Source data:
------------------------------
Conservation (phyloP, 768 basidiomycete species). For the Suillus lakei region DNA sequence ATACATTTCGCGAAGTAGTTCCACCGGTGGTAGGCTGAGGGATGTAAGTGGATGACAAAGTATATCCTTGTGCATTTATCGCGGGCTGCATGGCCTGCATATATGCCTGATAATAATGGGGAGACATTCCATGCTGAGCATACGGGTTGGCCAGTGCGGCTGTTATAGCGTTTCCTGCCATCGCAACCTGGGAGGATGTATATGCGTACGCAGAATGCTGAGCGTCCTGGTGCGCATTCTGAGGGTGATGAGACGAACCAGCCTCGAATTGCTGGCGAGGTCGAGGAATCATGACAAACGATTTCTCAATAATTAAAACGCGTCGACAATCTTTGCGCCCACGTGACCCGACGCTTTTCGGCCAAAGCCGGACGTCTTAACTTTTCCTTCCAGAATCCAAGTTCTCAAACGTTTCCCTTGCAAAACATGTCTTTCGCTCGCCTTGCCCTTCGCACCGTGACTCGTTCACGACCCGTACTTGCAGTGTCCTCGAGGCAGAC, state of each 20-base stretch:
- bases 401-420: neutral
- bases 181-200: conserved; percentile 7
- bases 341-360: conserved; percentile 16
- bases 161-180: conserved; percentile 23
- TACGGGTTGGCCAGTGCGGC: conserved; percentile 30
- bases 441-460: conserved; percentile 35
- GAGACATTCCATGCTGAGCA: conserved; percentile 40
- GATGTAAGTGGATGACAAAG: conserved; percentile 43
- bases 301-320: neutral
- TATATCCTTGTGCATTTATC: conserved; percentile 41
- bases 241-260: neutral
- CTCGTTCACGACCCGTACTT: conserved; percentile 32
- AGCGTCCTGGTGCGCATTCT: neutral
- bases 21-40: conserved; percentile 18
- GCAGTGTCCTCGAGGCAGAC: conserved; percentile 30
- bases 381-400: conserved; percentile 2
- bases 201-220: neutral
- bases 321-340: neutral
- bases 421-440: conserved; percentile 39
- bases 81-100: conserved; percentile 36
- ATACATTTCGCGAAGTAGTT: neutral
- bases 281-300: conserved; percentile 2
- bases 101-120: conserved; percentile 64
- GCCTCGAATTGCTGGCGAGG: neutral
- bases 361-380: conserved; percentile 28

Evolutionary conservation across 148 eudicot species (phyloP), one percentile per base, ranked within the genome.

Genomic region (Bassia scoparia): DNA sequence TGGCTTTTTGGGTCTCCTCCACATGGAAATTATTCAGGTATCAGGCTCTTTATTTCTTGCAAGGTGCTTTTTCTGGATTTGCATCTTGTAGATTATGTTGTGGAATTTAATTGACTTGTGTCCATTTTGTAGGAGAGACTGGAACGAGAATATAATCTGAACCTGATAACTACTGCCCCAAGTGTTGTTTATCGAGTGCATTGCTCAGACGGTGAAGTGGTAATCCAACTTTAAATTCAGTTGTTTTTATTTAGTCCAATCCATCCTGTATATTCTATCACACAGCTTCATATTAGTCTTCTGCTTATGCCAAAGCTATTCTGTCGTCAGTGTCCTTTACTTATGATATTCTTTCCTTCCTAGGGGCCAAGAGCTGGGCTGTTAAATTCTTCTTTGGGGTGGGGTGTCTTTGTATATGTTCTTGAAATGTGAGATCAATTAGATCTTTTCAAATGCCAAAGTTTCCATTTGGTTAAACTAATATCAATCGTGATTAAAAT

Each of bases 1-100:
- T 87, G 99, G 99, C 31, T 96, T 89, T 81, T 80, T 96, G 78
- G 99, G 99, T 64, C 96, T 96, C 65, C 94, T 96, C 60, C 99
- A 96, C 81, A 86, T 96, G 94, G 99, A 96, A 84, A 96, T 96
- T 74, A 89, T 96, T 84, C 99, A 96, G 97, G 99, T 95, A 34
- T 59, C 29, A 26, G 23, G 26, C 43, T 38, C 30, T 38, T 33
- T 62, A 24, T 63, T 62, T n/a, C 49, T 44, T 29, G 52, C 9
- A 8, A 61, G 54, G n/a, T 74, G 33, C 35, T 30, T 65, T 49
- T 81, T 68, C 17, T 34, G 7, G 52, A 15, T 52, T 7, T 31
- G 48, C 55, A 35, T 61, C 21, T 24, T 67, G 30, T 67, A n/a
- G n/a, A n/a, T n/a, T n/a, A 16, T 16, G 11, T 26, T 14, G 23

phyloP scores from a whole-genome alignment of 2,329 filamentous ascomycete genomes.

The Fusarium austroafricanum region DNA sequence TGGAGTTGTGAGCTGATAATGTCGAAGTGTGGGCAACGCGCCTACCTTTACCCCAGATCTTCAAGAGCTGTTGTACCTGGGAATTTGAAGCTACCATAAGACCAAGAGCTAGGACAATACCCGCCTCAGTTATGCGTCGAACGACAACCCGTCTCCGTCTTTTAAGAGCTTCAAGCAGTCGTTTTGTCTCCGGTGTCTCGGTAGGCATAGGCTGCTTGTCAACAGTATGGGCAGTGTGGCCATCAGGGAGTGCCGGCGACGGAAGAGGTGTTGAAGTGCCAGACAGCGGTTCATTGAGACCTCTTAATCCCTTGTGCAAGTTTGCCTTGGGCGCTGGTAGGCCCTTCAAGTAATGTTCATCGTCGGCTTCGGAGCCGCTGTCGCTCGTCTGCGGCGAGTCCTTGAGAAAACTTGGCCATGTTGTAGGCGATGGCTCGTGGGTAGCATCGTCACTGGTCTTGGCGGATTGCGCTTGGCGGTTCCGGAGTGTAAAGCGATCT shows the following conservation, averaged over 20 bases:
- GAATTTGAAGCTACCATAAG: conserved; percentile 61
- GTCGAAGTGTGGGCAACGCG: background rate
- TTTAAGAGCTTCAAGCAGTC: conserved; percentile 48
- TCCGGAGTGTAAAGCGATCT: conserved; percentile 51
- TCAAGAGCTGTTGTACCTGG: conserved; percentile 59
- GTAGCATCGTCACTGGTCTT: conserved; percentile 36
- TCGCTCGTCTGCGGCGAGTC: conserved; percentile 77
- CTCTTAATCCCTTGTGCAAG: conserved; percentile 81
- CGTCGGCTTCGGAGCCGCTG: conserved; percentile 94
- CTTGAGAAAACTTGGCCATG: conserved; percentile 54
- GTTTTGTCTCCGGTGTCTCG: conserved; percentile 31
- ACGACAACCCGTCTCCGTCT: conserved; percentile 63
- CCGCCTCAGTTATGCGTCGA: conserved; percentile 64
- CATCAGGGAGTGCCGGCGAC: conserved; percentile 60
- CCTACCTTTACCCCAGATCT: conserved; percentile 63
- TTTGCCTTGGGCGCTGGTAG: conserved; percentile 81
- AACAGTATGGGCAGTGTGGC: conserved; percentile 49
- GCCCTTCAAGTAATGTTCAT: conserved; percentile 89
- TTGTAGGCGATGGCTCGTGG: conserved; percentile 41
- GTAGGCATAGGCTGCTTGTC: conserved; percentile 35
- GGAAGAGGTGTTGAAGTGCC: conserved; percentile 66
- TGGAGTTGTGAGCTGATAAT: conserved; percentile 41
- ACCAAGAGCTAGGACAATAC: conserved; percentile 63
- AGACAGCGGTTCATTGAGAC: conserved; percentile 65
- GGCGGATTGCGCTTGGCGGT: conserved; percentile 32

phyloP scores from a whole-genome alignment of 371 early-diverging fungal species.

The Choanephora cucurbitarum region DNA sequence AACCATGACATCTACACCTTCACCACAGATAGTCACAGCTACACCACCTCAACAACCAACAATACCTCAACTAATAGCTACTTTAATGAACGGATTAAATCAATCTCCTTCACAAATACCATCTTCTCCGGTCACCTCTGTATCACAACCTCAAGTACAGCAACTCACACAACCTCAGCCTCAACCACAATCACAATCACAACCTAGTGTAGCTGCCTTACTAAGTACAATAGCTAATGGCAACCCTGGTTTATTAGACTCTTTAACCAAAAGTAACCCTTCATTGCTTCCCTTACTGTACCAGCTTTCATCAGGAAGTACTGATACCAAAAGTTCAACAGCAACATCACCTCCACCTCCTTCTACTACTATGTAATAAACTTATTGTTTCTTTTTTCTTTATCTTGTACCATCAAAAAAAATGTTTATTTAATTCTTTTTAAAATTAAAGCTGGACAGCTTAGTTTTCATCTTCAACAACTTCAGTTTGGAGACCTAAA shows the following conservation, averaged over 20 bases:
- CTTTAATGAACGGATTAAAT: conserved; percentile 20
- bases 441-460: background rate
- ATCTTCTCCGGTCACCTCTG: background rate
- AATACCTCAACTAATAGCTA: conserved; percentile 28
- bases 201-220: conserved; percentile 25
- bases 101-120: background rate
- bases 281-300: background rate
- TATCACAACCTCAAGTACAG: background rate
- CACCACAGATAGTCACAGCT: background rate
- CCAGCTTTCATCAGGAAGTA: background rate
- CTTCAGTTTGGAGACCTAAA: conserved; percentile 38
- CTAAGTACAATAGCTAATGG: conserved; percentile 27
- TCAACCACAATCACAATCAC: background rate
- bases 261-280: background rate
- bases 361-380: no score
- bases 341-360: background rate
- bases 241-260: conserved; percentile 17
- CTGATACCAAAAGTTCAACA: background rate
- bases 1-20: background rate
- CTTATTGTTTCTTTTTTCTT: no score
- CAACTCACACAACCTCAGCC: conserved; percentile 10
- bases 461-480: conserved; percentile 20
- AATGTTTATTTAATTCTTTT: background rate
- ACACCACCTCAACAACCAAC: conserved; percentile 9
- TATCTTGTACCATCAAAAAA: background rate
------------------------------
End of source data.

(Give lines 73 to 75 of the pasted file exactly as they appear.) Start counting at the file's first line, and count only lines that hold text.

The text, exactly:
- bases 201-220: conserved; percentile 25
- bases 101-120: background rate
- bases 281-300: background rate